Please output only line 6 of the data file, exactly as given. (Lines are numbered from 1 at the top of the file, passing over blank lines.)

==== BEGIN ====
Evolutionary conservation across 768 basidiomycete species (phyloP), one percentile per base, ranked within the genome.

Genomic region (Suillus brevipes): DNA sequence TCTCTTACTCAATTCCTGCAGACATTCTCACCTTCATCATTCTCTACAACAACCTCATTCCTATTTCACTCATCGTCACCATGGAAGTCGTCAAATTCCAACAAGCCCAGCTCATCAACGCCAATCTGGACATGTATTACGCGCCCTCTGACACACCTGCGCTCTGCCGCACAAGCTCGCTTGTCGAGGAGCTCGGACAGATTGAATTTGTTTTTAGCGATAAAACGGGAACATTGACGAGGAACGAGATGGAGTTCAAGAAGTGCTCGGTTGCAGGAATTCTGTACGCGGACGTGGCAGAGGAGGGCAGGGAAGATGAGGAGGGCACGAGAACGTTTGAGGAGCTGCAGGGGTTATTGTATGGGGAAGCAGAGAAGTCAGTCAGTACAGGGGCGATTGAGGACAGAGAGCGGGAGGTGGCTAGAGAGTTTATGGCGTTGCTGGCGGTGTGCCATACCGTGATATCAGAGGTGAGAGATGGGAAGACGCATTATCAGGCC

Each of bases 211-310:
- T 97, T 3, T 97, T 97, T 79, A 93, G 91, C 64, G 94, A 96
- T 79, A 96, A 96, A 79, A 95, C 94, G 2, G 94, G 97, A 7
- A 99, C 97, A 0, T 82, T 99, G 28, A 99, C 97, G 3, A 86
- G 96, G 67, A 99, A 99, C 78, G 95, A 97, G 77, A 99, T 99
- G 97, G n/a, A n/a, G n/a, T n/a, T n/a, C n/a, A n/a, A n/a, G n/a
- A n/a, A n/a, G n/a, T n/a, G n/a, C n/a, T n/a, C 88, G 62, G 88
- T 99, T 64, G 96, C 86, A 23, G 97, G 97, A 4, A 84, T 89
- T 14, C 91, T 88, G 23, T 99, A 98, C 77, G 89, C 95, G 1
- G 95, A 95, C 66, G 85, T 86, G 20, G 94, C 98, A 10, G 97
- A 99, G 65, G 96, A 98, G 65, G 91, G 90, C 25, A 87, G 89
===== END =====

- A 99, C 97, A 0, T 82, T 99, G 28, A 99, C 97, G 3, A 86